Difference between revisions of "Elijah Cummings"

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|First elected = April 16, 1996
 
|First elected = April 16, 1996
 
|Term limits =
 
|Term limits =
 +
|Next primary = June 24, 2014
 
|Next election = [[Maryland's 7th Congressional District elections, 2014|November 4, 2014]]
 
|Next election = [[Maryland's 7th Congressional District elections, 2014|November 4, 2014]]
 
|Campaign $=5,101,520
 
|Campaign $=5,101,520
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}}
 
}}
  
{{tnr}}'''Elijah Eugene Cummings''' (b. January 18, 1951, in Baltimore, Maryland) is a [[Democratic]] member of the [[United States House of Representatives]] representing [[Maryland's 7th Congressional District]]. Edwards was first elected to the House in  a 1996 special election following the resignation of Rep. Kweisi Mfume. Cummings is currently serving his ninth consecutive term, having won re-election on [[Maryland's 6th Congressional District elections, 2012|November 6, 2012]] .<ref>[http://www.politico.com/2012-election/map/#/House/2012/ ''Politico,'' "2012 Election Map, Maryland"]</ref>
+
{{tnr}}'''Elijah Eugene Cummings''' (b. January 18, 1951, in Baltimore, Maryland) is a [[Democratic]] member of the [[United States House of Representatives]] representing [[Maryland's 7th Congressional District]]. Edwards was first elected to the House in  a 1996 special election following the resignation of Rep. Kweisi Mfume. Cummings is currently serving his ninth consecutive term, having won re-election on [[Maryland's 6th Congressional District elections, 2012|November 6, 2012]] .<ref>[http://www.politico.com/2012-election/map/#/House/2012/ ''Politico'', "2012 Election Map, Maryland"]</ref>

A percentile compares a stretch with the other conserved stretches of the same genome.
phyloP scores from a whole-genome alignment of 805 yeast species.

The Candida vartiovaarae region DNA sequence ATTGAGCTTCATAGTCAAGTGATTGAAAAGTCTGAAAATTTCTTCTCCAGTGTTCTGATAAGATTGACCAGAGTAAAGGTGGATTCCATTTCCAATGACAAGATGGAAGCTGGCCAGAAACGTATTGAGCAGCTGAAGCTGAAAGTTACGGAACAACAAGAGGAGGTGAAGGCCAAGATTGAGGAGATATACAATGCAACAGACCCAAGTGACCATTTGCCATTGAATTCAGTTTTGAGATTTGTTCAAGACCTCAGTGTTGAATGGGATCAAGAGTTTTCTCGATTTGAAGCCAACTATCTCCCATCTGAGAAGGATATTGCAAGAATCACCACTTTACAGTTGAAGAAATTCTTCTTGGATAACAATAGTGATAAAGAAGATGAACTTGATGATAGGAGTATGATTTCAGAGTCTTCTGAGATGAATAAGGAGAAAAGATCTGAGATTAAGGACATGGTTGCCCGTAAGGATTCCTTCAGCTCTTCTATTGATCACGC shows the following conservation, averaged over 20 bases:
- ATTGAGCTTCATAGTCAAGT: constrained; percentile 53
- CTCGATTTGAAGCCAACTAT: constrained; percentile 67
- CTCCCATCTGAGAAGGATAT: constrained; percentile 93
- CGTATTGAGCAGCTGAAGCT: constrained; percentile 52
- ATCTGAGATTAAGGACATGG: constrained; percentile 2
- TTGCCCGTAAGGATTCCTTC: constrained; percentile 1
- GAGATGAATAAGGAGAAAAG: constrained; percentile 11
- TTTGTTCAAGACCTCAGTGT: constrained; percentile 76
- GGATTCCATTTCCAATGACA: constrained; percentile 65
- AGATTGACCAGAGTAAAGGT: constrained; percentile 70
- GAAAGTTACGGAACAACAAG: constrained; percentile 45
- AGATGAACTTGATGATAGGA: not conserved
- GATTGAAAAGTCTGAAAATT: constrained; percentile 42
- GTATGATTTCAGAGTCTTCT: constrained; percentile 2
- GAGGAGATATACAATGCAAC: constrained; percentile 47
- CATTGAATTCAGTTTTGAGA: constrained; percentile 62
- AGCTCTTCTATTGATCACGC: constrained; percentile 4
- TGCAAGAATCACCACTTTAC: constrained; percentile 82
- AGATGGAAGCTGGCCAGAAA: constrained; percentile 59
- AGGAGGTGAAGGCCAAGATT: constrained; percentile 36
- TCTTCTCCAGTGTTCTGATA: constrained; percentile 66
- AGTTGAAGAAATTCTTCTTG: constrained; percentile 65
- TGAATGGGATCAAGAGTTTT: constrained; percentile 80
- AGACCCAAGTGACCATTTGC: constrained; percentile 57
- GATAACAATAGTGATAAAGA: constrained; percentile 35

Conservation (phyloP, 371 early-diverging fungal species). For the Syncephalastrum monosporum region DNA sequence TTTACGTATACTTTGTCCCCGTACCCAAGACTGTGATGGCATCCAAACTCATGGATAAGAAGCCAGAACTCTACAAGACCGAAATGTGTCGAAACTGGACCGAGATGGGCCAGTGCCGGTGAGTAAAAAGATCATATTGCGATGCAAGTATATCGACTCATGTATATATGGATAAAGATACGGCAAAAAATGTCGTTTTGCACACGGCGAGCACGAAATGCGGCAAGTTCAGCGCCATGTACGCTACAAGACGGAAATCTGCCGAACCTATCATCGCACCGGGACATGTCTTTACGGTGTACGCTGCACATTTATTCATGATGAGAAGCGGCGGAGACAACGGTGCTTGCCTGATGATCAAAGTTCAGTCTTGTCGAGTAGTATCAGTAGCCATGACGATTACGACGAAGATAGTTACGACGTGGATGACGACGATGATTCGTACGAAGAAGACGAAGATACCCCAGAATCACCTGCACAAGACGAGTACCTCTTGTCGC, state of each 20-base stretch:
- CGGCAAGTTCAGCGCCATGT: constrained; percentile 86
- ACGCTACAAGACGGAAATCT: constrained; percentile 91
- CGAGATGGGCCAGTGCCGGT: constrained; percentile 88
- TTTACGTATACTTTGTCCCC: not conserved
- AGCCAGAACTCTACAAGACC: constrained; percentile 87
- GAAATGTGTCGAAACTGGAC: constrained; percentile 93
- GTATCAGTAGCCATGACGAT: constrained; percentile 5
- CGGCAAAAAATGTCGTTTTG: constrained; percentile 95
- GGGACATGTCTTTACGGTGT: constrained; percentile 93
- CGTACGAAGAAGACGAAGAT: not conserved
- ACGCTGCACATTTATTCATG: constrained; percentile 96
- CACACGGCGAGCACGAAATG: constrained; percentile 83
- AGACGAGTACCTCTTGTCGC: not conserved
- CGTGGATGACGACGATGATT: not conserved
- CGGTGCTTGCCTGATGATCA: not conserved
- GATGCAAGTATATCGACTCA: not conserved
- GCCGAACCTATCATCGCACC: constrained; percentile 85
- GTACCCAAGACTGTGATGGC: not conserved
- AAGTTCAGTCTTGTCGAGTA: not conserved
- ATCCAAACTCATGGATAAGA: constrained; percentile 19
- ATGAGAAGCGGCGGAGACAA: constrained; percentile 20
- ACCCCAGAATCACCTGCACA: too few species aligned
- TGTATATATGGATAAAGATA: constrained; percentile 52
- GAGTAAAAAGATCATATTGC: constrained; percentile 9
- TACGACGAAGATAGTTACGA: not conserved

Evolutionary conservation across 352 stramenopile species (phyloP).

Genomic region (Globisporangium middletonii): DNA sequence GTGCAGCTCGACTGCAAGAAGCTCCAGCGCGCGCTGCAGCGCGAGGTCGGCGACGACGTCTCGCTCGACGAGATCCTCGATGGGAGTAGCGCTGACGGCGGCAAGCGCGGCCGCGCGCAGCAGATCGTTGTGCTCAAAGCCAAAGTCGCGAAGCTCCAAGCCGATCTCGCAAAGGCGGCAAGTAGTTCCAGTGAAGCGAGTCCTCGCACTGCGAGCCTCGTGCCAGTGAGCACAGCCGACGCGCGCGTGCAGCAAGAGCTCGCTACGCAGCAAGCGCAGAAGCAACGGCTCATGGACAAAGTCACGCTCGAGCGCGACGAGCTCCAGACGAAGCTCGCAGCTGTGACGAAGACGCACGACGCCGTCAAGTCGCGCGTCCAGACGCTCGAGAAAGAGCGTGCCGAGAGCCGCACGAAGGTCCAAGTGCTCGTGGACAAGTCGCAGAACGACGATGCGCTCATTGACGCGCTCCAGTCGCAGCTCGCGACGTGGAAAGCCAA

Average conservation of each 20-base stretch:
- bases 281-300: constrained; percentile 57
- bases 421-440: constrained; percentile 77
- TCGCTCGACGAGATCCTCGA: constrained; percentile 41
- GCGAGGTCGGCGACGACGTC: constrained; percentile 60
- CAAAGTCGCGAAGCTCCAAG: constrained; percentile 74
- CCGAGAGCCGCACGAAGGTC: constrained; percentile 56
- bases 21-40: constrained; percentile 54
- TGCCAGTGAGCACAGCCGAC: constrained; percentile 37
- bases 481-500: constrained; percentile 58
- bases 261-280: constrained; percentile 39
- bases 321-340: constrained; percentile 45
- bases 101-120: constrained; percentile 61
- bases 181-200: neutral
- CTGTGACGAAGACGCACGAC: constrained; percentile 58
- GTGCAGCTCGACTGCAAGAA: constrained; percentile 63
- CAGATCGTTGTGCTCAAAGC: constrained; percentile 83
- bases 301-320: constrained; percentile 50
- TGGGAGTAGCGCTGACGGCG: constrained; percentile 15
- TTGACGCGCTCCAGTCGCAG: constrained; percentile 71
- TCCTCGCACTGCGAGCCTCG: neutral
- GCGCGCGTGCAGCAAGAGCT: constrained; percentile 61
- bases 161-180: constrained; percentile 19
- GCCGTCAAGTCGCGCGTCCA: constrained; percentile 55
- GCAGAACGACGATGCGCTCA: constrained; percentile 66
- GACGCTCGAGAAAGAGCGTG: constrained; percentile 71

Cummings is set to run for re-election in [[Maryland's 7th Congressional District]] in the general election on [[Maryland's 7th Congressional District elections, 2014|November 4, 2014]].
 
Cummings is set to run for re-election in [[Maryland's 7th Congressional District]] in the general election on [[Maryland's 7th Congressional District elections, 2014|November 4, 2014]].